Whenever I read this sort of thing, I wonder why suicide bombers and airplane hijackers have not targeted Reykjavik, Iceland. Surely, there must be ample supplies of Madonna videos and copies of "The Satanic Verses" there. Of course, the fact that Iceland never sent its military to wrest control of the Suez Canal or supplied F-16's to Israel is purely coincidental. Any fool can understand that in the eyes of Islamic radicalism, Iceland must be destroyed.


Actually, Buruma was derelict in not wagging his finger at another "apologist" for Islamic terrorism. We learn from the indispensable Lenin's Tomb (http://www.leninology.blogspot.com/) that in the immediate aftermath of the subway bombings, The Royal Institute of International Affairs, known colloquially as Chatham House, came out with findings not that far apart from Tariq Ali's:


Britain's involvement in the wars in Iraq and Afghanistan contributed to the terrorist attacks in London, a respected independent thinktank on foreign affairs, the Chatham House organisation, says today.


"According to the body, which includes leading academics and former civil servants among its members, the key problem in the UK for preventing terrorism is that the country is "riding as a pillion passenger with the United States in the war against terror".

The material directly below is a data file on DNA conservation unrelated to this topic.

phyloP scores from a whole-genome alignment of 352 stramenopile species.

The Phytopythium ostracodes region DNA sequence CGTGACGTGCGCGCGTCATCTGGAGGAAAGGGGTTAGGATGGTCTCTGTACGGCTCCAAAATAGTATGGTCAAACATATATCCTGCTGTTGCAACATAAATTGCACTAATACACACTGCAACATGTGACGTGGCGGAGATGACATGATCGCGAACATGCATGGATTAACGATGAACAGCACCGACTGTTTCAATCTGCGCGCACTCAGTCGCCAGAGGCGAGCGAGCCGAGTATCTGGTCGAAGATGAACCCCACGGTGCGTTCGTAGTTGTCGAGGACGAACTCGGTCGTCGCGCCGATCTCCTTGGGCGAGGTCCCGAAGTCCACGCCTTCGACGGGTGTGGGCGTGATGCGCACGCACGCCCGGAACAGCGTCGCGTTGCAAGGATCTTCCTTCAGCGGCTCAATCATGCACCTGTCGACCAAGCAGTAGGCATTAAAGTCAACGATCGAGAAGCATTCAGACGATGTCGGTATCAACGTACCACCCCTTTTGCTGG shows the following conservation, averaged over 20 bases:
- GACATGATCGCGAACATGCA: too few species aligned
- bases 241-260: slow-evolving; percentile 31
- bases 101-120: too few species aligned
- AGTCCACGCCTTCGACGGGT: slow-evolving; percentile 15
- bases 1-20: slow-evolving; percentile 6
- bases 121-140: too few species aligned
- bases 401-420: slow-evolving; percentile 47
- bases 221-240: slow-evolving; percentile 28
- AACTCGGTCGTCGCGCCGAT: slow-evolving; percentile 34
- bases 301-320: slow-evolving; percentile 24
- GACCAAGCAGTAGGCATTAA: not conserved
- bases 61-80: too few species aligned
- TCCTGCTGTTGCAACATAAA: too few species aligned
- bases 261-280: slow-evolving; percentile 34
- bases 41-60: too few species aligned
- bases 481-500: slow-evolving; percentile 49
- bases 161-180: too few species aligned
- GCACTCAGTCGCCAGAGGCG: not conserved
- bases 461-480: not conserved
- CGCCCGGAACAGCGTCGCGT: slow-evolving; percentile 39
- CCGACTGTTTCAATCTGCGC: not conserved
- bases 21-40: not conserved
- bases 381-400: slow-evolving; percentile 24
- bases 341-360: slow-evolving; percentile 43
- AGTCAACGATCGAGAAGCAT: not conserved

It says Britain's ability to carry out counter-terrorism measures has also been hampered because the US is always in the driving seat in deciding policy. ...


In the most politically sensitive finding, Chatham House, which used to be known as the Royal Institute of International Affairs, concludes there is "no doubt" the invasion of Iraq has "given a boost to the al-Qaida network" in "propaganda, recruitment and fundraising", while providing an ideal targeting and training area for terrorists. "Riding pillion with a powerful ally has proved costly in terms of British and US military lives, Iraqi lives, military expenditure and the damage caused to the counter-terrorism campaign."


Well, everybody knows that Chatam House is secretly in bed with al-Qaida.


Buruma seems particularly bothered by the fact that the Leeds terrorists had neither uniform nor dog-tags: